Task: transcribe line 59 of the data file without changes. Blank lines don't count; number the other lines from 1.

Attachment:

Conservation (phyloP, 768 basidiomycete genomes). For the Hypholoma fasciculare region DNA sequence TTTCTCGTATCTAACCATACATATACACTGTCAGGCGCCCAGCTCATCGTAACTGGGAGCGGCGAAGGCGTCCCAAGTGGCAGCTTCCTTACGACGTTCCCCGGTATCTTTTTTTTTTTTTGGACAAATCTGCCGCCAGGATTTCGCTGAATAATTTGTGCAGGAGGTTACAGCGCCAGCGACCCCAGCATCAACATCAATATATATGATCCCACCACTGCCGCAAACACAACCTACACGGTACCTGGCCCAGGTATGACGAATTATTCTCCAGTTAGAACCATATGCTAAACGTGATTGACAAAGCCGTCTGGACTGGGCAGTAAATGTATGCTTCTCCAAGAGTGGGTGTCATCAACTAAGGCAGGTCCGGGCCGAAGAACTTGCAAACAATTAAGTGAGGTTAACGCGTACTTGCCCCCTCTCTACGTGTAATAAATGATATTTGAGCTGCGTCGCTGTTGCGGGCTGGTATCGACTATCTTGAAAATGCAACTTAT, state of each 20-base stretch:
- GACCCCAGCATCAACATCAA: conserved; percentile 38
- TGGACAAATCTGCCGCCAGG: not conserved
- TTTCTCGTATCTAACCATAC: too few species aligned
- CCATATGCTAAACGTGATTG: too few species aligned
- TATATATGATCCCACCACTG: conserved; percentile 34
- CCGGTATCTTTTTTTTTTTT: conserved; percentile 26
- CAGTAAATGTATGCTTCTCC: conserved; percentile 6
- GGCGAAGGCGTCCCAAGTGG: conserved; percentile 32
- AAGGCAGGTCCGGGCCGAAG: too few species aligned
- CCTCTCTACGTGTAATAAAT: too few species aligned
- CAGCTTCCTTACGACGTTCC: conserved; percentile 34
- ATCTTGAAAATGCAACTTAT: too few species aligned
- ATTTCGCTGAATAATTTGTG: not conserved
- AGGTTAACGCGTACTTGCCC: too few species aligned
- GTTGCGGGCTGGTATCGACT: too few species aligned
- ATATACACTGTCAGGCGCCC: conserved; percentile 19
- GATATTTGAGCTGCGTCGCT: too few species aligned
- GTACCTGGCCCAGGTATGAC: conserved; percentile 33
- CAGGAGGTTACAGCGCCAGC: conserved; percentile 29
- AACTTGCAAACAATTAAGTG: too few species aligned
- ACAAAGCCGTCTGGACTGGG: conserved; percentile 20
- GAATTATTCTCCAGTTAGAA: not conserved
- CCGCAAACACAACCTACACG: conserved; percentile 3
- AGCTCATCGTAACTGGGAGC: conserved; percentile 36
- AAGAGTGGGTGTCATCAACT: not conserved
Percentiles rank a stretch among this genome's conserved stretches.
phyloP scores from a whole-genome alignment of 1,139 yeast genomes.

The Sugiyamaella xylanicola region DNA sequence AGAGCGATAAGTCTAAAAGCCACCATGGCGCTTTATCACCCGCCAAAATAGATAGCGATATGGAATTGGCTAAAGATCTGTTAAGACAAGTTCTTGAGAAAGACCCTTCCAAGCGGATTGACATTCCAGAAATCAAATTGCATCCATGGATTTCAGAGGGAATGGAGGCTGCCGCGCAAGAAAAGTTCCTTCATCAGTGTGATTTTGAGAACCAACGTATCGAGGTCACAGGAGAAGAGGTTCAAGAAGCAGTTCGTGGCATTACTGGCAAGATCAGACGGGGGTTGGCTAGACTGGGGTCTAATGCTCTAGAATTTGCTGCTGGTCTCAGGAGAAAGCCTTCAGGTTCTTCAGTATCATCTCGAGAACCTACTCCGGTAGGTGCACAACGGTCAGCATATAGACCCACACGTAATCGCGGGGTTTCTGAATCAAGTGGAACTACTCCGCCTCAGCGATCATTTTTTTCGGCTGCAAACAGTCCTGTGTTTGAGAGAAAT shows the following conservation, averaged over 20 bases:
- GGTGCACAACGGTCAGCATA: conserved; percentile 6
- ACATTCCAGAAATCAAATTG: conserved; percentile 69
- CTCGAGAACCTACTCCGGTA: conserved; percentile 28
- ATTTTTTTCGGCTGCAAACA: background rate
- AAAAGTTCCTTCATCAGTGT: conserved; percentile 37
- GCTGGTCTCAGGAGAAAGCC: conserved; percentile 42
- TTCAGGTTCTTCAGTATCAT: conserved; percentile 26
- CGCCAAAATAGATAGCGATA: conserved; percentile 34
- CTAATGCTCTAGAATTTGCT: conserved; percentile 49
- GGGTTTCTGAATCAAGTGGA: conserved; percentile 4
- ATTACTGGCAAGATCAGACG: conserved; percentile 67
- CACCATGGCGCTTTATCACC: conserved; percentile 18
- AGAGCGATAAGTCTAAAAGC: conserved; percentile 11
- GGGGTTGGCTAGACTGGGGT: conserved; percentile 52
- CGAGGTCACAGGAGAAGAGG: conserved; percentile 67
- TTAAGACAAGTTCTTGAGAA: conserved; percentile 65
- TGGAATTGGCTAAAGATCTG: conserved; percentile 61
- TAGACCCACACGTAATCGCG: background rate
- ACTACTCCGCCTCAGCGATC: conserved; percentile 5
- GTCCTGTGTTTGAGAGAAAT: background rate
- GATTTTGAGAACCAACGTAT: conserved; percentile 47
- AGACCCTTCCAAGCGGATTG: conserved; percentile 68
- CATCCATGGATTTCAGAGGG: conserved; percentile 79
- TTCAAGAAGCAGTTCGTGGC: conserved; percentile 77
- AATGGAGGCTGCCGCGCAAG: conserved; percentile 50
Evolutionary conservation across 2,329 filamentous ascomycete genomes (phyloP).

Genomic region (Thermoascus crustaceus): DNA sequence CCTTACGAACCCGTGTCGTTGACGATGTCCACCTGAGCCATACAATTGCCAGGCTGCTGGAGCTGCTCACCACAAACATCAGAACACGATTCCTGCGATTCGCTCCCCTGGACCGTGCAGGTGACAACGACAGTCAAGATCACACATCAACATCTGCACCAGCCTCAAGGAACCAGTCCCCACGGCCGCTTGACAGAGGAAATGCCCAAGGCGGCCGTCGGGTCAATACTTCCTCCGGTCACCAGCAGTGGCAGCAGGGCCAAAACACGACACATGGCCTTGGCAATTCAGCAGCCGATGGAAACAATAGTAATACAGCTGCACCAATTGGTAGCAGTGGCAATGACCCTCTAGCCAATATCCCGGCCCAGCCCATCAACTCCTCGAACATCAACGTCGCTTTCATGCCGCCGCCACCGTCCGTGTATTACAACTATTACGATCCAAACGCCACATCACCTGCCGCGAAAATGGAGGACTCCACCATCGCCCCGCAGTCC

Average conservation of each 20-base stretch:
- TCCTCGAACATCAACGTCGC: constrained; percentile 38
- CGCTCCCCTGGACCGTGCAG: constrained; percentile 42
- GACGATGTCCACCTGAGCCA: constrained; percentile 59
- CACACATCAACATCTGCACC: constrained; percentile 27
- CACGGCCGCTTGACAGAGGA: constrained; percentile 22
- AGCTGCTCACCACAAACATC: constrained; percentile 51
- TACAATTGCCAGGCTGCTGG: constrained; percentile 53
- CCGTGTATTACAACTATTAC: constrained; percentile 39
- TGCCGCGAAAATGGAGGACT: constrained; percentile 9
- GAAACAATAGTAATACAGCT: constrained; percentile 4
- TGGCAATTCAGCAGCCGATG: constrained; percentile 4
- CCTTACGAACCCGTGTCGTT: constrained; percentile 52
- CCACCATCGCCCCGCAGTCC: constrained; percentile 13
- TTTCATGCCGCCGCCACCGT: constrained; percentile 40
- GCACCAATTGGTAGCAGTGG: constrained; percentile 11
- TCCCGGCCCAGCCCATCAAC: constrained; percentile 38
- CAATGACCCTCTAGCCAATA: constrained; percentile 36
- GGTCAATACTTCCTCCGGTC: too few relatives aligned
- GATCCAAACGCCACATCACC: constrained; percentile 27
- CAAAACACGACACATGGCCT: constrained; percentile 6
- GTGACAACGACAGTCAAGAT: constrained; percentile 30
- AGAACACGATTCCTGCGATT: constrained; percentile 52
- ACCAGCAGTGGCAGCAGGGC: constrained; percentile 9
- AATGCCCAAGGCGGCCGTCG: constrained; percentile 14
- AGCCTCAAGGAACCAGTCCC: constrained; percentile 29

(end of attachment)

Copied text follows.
- CGCTCCCCTGGACCGTGCAG: constrained; percentile 42